Friday, 9 November 2012

Decretum Gratiani

Decretum Gratiani or Gratian's Decretals

Drawn up in the 1140s these were the prime authority for the Papal Decretals and hence Canon Law at the time of the Constitutions of Clarendon and the consequent Becket Controversy.

The clauses which define Clerical Immunity, the Privilegium Fori (the Benefit of Clergy)

Causa XI. Qaestio I. Capitula I 
Apud Secularem iudicem nullus clericus conveniatur.
(No cleric to appear before a secular judge)

Causa XI. Qaestio I. Capitula IX.
Quilibet clericus non est in publicus examinandus. 
(No cleric is to be examined in public)

Causa XI. Qaestio I. Capitula XIII.
Non nisi ad episcoporum iudicium clericus devocetur.
(A cleric may only be summoned for judgment before his bishop)

Causa XI. Qaestio I. Capitula XIV.
Ante civilem iudicem sacerdotes non accusentur.
(Priests may not be arraigned before civil justices)

Causa XI. Qaestio I. Capitula XXXIII.
Nullus clericus propter aliquam causam intret curiam.
(No cleric may go near a [civil] court on any case [concerning him].)

Causa XI. Qaestio I. Capitula XXXVIII.
Presbiter apud episcopum tantum iudicari debet.
(A priest should only be judged by his bishop)

Causa XI. Qaestio I. Capitula XLI.
Sacerdotes a regibus sunt honorandi, non iudicandi.
(Priests are to be honoured by kings, not to be judged [by them].)

Causa XI. Qaestio I. Capitula XLIV.
Clericus non accusetur, nisi ante ecclesiasticum iudicem.
(A cleric may be charged [with a crime], but only brought before ecclesiastical justice.)

These clauses clearly state that Becket was entirely within his rights to stand his ground. The Decretum Gratiani unambiguously state that clerics were not to be brought before civil or secular courts, but referred to their bishops for justice.

Becket was wholly within his rights as a priest to demand an appeal to or refer to the Pope in any case where there was any ambiguity regarding these principles, including in his own cause for the case that was being pursued against him at the Council of Northampton, October 1164. The clauses in the Constitutions of Clarendon are in clear conflict with the Canonical Law of the time. The Canonical Law was absolutely unequivocal on this: clerics were not to be tried in secular courts, or by secular justice.

Extracts from 

Munich Digital Library
Decretum Gratiani (Kirchenrechtssammlung)

Clericus aduersus clericum questionem de prediis agitauit,
quem ad ciuilem iudicem producere uoluit reus non nisi ante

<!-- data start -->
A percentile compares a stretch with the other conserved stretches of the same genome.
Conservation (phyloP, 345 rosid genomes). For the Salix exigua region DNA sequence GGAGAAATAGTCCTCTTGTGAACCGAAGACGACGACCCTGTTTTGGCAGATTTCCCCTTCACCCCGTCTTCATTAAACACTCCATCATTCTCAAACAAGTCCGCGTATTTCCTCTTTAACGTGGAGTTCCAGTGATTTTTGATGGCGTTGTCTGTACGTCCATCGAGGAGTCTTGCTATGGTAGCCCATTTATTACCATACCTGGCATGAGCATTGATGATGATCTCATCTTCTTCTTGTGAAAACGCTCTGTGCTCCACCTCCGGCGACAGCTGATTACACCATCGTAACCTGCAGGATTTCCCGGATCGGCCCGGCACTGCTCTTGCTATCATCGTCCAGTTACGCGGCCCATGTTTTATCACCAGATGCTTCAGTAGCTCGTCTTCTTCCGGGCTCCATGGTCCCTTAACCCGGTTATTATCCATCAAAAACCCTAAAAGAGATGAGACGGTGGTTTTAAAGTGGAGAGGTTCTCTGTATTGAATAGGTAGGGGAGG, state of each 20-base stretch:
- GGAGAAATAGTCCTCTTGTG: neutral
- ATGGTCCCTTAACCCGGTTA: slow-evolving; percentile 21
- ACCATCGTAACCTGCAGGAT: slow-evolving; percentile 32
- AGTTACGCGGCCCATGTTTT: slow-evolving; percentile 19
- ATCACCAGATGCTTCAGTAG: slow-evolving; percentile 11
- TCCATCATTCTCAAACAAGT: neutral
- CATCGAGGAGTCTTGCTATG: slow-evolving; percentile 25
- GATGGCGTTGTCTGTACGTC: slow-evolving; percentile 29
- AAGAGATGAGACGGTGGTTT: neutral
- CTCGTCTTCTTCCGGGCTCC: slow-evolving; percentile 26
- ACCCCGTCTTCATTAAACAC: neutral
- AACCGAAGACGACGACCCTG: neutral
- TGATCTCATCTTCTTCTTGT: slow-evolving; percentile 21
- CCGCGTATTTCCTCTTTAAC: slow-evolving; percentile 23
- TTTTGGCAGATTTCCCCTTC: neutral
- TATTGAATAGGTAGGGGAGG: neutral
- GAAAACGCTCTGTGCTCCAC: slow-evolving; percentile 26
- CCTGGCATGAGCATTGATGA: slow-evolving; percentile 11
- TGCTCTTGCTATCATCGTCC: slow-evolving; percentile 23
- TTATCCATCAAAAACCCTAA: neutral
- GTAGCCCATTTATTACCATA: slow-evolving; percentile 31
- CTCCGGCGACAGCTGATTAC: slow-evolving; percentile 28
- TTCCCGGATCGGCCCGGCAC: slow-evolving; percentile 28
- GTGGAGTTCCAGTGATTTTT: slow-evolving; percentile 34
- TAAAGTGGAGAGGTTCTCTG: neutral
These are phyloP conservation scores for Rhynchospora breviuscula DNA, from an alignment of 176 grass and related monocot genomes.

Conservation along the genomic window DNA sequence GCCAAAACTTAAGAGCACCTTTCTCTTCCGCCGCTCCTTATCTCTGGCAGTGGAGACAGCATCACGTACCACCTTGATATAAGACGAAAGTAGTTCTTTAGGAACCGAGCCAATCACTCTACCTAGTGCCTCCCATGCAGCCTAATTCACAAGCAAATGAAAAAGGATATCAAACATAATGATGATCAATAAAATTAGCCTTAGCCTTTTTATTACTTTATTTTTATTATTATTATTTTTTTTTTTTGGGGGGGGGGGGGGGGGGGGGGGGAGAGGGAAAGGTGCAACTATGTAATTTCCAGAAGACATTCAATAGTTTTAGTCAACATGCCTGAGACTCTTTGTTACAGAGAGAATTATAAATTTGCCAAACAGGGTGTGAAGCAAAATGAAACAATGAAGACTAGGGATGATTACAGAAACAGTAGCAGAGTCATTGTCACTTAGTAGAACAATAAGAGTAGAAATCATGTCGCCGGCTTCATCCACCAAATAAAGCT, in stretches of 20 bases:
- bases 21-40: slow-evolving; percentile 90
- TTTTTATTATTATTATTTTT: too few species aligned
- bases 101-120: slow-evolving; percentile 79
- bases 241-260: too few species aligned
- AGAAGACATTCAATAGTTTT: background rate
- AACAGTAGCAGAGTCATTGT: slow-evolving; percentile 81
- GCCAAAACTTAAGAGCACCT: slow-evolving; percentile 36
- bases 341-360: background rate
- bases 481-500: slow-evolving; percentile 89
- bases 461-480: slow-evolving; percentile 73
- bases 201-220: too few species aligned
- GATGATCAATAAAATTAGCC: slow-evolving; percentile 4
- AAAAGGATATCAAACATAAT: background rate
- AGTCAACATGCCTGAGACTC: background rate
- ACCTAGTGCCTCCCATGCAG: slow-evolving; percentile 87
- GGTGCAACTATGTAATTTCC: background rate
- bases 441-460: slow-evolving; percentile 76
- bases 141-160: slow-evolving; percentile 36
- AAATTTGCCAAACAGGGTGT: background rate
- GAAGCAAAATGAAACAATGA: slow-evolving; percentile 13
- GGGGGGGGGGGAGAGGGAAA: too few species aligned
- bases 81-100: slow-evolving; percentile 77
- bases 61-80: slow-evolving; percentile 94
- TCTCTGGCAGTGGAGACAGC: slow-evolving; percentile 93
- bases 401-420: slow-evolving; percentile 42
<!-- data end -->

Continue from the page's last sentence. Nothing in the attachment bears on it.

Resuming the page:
iudicem ecclesiasticum stare uolebat; actor uero potentia ciuilis
iudicis illum a possessione sua deiecit. Quo audito episcopus eum
ab offitio suspendit; ille contempta episcopi sui sententia offitium
suum administrauit. Hoc conperto episcopus sine spe
restitutionis in eum sententiam dedit. (Qu. I.) Hic primum
queritur, utrum clericus ante ciuilem iudicem sit producendus?
(Qu. II.) Secundo, si producendus non est, an hec culpa sit
digna suspensione? (Qu. III.) Tertio, si digna non fuerit, an contemptorem
sententiae sui episcopi inreparabiliter oporteat deponi?



Patrologia Latina - Volume 200

Online Latin  Texts

Christoph Heinrich Freiesleben (1757). Corpus iuris canonici. pp. 2–.

Decretum Gratiani Pub: Frobenius (Basle 1512)

Patrologiae cursus completus [Series Latina, Volume 187]
Decretum Gratiani
Compiled by Jacques-Paul Migne
(Paris 1861)

(Paris 1891)

pp. 818-38.

A Short History of Canon Law from Apostolic Times to 1917  A Short History of Canon Law from Apostolic Times to 1917. [online] 

R. H. Helmholz; John Hamilton Baker (2003). The Oxford History of the Laws of England: The Canon law and Ecclesiastical jurisdiction from 597 to the 1640s. Formation of the Classical Canon law: Oxford University Press. pp. 68–107.ISBN 978-0-19-825897-1.

Decretum Gratiani - CAUSA XI. (2009)Decretum Gratiani - CAUSA XI.. [online] 
Available at:

A large-scale decorated initial / From the Getty Gratian

Leena Löfstedt, "Traces of Saint Thomas Becket in the Getty Gratian (J. Paul Getty Museum, Ms. Ludwig XIV 2)," Getty Research Journal, no. 7 (2015): 151–56.

The early history of the Getty Gratian (Ms. Ludwig XIV 2) before 1599, when it turned up in France, is undocumented, but the characteristic mise-en-page and particular decorative style of this late 12th-century copy of Gratian's Decretum have led art historians to associate it with a number of strikingly similar manuscripts that were given to Christ Church Priory at Canterbury Cathedral by Thomas Becket and members of his intellectual circle. This brief article focuses on the text, especially the early marginal and interlinear glosses and commentaries, which have been largely overlooked by scholars. Close study of the early annotations corroborates the connection to Becket, making it a rare relic, of sorts, of the saint. 

Leena Löfstedt
Neuphilologische Mitteilungen
Vol. 98, No. 2 (1997), pp. 161-177
Published by: Modern Language Society
Stable URL:

Cases = Quaestiones
Legal Concepts/Principles = Distinctiones

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